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Life's a Movie for Torres After Preakness Win

"I don't know how to explain it. It's like a movie, but in real life," Torres said.

Jaime Torres celebrates winning the Preakness Stakes aboard Seize the Grey

Jaime Torres celebrates winning the Preakness Stakes aboard Seize the Grey

Skip Dickstein

It has been a meteoric rise to stardom for 25-year-old jockey Jaime Torres. Just four and a half years after deciding he wanted to become a jockey, the native of Puerto Rico reached the pinnacle of his sport as he guided Seize the Grey to a gate-to-wire victory in the May 18 Preakness Stakes (G1) at Pimlico Race Course.

"I don't know how to explain it. It's like a movie, but in real life," Torres said.

Torres only started riding horses after visiting the races at Camarero Race Track in Canóvanas, Puerto Rico in 2019. He instantly fell in love and discovered he had a new passion.

Torres decided he needed to pursue his passion and drop out of college. He enrolled at the Escuela Vocacional Hípica at Camarero to learn how to ride.

"When I quit (college), I really thought, 'If I'm going to quit, I've got to make it," Torres said.

Since that moment, Torres has shown an undeterrable devotion to his craft.

"I haven't rested since then," Torres said. "I have been working very hard. Not thinking it was going to happen, but working for it."

Upon moving to the continental United States, Torres began exercise riding in Florida for trainer Saffie Joseph Jr. By August of 2022, he rode in his first race and had his first winner just over a month later.

Jockey Jaime Torres gets his first win aboard Takestwotowiggle in Race 2 at Gulfstream Park, September 17, 2022
Photo: Coglianese Photos/Ryan Thompson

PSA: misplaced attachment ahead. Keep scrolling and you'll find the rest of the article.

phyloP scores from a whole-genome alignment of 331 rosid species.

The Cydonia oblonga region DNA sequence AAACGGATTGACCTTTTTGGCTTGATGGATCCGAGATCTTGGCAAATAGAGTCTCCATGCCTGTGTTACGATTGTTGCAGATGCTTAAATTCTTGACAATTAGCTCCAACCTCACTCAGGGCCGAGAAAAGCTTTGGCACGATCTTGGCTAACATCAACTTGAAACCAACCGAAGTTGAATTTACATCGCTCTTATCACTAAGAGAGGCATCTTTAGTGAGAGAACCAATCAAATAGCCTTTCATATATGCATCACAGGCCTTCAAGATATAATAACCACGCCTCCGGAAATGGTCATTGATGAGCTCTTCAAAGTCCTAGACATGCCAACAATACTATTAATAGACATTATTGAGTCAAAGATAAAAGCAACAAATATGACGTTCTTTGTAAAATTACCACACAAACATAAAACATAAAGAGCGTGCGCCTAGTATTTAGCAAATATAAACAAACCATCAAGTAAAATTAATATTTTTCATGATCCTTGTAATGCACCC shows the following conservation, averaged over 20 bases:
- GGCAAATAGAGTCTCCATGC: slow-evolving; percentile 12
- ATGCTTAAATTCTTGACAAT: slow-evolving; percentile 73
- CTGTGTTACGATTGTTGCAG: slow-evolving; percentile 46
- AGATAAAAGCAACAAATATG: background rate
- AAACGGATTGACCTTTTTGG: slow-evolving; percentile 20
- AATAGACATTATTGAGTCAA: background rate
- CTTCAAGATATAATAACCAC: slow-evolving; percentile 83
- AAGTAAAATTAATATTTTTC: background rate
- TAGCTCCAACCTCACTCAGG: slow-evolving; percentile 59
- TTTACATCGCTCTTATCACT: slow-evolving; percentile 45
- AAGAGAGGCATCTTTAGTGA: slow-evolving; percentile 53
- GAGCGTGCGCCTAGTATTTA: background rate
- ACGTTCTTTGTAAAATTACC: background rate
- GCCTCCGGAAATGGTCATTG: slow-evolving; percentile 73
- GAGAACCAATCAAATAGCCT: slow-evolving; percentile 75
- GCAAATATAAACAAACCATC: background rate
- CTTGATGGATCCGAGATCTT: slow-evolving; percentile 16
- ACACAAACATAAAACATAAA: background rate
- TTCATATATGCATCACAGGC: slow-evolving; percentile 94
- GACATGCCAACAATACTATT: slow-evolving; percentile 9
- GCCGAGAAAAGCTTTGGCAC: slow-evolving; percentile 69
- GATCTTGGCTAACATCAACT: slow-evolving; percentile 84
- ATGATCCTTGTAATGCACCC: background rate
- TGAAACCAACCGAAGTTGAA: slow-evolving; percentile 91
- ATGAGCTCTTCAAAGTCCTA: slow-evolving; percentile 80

Jaime Torres gets drenched in water to celebrate his first career win aboard Takestwotowiggle at Gulfstream Park in September of 2022

"I am very blessed, I had a lot of people teaching me," Torres said. "My advice to young guys starting (out) is to focus and listen, that's the best thing to do. There are a lot of people that want to help, so you just got to listen and try hard."

Someone who has helped coach Torres is the "Coach" himself, Seize the Grey's Hall of Fame trainer D. Wayne Lukas.

"He rode a few horses for me at Churchill (Downs) and rode a few just general horses, nothing real special," Lukas said. "I thought he had a lot of talent and I loved working with him, but I really feel good taking him to this level."

Lukas received calls from about six jockeys' agents inquiring about riding Seize the Grey in the Preakness after Torres rode him to victory May 4 in the Pat Day Mile Stakes (G2) at Churchill Downs.

"They said, 'You're going to change riders for the big one, aren't you?'" Lukas said. "I said, 'Not a chance, he's staying right there.'"

Lukas recalled just a few weeks before the Preakness, Torres rode one of his horses in a way that Lukas was not pleased. He followed Torres all the way back to the jock's room and “chewed him out.”

"I know when he turned for home (in the Preakness), that was echoing in his ears, that he'd better get down and scrubbing because I really think it hit home,” Lukas said.

Torres has appreciated that a trainer like Lukas has given him the opportunity to learn and flourish.

"It means a lot, it means everything," Torres said of Lukas' support.